Renewable Heat Incentive
The Domestic Renewable Heat Incentive (RHI) is a Government funded financial incentive for households to switch to renewable heating systems. The aim of the scheme is to help the UK reduce its carbon emissions.
Applicants must have one of the following eligible types of renewable heating systems:
- Biomass only boiler
- Biomass pellet stoves with integrated boiler
To qualify, the make and model of the system must meet the specific technical requirements. A checklist of products will be available once the scheme launches.
The Domestic RHI is separate to the Non-Domestic RHI, and it is clear cut for most people which one applies. You can apply for the Domestic RHI if your renewable heating system only heats a single home for which you have a domestic energy performance certificate (EPC). The Non-Domestic RHI is for those who have renewable heating systems in commercial, industrial or public premises.
|Tariff Name||Eligible Technology||Eligible Sizes||Tariffs|
|Small Commercial Biomass||Solid Biomass including solid biomass contained in waste||Less than 200 kWth
Less than 200 kWth
|Medium Commericial Biomass||200 kWth and above & less than 1MWth
200 kWth and above & less than 1MWth
|Large Commercial Biomass||1MWth and above||2.03|
|Solid biomass CHP systems (commissioned on or after 4 December 2013)||Solid biomass CHp systems||all capacities||4.17|
Pellet costs depend mainly on the size and method of delivery. If you have room for a large fuel store that will accept several tonnes of pellets at a time, delivered in bulk by tanker, you can keep the cost down to around £250 per tonne in most parts of the UK.
Logs can be cheaper than pellets, but costs depend on the wood suppliers in your local area, as they cost a lot to store and transport. If you have room to store more than a year’s worth of logs you can save money by buying unseasoned logs and letting them season for a year. Search for wood fuel suppliers in your area at Log Pile.
Biomass boilers and stoves should be kept clean and swept regularly to remove ash. Ash quantities are generally very low (less than one per cent of fuel volume), but you will still need to empty the ash bin of a wood burning stove or boiler. This is likely to be weekly and never more than once a day. A log fire requires ash removal before every use.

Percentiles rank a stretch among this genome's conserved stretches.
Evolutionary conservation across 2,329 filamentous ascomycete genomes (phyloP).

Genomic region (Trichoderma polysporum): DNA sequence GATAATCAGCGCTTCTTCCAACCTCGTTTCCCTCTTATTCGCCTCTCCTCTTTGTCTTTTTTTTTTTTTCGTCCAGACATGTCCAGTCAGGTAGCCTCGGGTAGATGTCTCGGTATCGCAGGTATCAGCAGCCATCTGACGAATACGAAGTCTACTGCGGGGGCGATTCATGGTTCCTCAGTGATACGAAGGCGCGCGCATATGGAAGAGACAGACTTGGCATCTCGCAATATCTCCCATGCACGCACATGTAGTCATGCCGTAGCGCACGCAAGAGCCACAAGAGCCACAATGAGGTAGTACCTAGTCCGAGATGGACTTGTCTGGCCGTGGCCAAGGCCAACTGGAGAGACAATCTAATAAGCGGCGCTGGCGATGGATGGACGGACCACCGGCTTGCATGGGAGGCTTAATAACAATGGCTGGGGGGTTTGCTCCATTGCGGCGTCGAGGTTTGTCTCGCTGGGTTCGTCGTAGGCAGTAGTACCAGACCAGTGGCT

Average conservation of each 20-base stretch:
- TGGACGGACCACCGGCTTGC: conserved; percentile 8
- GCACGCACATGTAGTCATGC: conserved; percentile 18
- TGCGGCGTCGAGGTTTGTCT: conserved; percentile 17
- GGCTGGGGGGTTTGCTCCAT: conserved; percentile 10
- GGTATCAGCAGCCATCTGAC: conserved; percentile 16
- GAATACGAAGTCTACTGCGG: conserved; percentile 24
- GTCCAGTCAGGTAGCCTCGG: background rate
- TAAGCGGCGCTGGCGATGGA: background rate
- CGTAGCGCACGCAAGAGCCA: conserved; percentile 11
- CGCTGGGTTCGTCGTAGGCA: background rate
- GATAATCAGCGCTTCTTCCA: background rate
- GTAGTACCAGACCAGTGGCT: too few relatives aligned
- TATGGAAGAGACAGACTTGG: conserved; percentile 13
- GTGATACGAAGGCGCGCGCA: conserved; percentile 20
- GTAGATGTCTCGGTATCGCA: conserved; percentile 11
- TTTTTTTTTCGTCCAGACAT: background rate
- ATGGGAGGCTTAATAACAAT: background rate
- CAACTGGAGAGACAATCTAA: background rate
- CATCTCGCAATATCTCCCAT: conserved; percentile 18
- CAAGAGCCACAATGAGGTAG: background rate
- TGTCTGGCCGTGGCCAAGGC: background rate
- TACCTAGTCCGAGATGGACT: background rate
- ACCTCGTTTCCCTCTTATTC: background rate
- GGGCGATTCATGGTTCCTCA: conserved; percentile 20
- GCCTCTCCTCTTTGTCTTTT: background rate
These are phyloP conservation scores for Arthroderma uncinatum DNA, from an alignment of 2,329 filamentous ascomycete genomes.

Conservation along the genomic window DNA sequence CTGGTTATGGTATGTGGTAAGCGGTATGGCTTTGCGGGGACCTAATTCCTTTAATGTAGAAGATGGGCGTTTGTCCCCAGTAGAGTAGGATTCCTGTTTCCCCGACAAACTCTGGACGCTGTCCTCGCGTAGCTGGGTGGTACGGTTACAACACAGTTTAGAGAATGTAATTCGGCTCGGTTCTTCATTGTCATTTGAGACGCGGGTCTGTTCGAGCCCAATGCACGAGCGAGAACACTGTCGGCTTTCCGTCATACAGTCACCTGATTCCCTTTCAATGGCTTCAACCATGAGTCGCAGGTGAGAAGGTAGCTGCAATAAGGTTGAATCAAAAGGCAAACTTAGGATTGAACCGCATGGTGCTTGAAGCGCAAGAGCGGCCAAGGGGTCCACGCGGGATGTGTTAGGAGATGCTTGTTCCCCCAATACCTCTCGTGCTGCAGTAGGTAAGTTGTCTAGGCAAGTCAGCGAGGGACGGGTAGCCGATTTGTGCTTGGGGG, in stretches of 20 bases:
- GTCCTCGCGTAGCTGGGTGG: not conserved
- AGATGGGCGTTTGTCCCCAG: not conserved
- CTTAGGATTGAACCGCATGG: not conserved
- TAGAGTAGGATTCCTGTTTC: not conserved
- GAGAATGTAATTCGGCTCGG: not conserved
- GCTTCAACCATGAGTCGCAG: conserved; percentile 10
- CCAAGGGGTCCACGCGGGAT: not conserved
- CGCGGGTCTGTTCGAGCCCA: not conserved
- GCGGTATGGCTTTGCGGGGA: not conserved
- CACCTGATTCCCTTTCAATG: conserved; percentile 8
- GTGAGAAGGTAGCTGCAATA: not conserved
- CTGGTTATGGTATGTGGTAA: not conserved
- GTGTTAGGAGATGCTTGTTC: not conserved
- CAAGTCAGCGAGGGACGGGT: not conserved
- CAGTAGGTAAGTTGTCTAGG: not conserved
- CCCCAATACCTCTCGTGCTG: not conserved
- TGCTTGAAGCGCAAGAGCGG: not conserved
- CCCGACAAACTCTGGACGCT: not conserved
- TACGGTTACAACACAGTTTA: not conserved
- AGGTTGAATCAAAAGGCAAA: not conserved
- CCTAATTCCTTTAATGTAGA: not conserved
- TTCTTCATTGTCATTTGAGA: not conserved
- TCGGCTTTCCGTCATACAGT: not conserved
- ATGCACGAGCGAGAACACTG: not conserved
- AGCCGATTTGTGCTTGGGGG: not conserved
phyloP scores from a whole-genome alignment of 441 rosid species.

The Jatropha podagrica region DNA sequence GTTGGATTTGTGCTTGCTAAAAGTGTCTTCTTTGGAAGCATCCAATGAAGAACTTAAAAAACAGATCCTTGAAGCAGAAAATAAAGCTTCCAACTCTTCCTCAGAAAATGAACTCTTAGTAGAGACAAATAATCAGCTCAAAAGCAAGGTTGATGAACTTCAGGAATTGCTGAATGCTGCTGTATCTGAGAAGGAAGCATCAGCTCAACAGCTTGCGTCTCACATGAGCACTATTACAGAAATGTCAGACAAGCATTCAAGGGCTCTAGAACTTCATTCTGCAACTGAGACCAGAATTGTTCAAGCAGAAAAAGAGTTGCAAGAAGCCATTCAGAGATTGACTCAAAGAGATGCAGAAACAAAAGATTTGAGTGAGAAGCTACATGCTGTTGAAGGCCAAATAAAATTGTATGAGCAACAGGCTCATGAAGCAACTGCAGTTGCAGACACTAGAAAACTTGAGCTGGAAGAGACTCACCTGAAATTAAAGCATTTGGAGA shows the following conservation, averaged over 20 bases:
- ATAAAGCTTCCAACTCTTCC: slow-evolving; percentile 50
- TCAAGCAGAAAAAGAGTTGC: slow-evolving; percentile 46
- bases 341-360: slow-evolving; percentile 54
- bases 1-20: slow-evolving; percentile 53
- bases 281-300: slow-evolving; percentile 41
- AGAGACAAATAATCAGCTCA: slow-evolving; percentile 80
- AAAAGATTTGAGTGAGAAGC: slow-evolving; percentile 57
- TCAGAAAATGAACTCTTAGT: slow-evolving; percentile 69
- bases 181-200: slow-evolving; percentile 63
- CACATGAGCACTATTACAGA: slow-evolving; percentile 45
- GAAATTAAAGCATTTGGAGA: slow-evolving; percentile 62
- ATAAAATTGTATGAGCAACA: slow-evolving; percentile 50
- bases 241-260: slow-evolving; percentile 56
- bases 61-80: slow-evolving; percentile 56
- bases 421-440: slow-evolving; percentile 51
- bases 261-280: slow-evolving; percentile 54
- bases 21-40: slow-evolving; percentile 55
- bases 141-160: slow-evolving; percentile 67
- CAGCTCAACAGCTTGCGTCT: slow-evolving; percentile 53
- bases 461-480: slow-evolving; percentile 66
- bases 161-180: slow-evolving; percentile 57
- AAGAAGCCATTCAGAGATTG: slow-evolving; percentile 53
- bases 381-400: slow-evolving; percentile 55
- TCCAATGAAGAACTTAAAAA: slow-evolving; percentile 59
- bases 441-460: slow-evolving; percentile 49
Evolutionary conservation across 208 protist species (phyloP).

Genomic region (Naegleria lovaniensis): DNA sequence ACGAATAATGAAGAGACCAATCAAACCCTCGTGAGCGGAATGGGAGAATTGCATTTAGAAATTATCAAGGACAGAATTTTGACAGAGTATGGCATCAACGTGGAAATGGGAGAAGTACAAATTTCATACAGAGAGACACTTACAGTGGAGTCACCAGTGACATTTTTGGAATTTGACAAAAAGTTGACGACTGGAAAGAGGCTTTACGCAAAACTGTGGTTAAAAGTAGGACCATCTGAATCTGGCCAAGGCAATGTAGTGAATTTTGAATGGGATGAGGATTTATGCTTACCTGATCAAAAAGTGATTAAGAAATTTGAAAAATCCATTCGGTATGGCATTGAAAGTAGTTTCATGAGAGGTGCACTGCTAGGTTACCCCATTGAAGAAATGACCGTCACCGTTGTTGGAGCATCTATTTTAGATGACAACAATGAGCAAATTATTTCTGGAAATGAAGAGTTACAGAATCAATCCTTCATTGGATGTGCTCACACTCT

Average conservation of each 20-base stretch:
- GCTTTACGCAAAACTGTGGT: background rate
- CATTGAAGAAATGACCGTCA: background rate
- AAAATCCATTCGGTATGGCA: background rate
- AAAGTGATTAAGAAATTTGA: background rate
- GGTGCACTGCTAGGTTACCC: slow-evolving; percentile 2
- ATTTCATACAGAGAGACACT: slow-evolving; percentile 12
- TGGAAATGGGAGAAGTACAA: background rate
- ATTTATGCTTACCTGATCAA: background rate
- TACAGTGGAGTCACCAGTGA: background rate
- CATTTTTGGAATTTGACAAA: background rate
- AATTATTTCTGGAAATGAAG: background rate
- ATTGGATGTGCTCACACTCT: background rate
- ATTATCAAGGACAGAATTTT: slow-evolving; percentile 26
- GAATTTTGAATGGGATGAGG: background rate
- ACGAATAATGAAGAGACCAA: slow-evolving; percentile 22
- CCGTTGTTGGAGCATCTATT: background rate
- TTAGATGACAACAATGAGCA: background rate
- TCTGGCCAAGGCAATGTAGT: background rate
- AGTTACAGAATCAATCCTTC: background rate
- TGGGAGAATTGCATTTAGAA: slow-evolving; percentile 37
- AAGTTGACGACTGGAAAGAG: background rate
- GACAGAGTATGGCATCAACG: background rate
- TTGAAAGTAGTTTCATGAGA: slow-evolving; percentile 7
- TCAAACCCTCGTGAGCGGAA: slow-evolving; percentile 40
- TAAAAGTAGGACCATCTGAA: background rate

Some appliances, particularly boilers, have self-cleaning systems which will collect ash from the combustion grate and the heat exchanger tubes. If there is no automatic ash cleaning mechanism in place the boiler will need to be shut down periodically so that this can be done by hand. If the ash is not cleaned out regularly, it will build up and adversely affect combustion conditions, which can lead to boiler failure and shut down. Some boilers have a mechanism for compressing the ash which reduces the number of times the ash bin needs to be emptied.
With automatic ash removal and cleaning of the heat exchanger the only other maintenance requirement will be occasional ash removal and an annual maintenance check. If you have a wood burning stove or boiler the chimney and flue pipe must be swept regularly to remove all soot deposits and prevent blockage. HETAS recommend that this “should be done at least twice a year, preferably before the heating season to check that the flue has not been blocked by bird’s nests for example and also at the end of the heating season to prevent soot deposits from resting in the chimney during the dormant period”.
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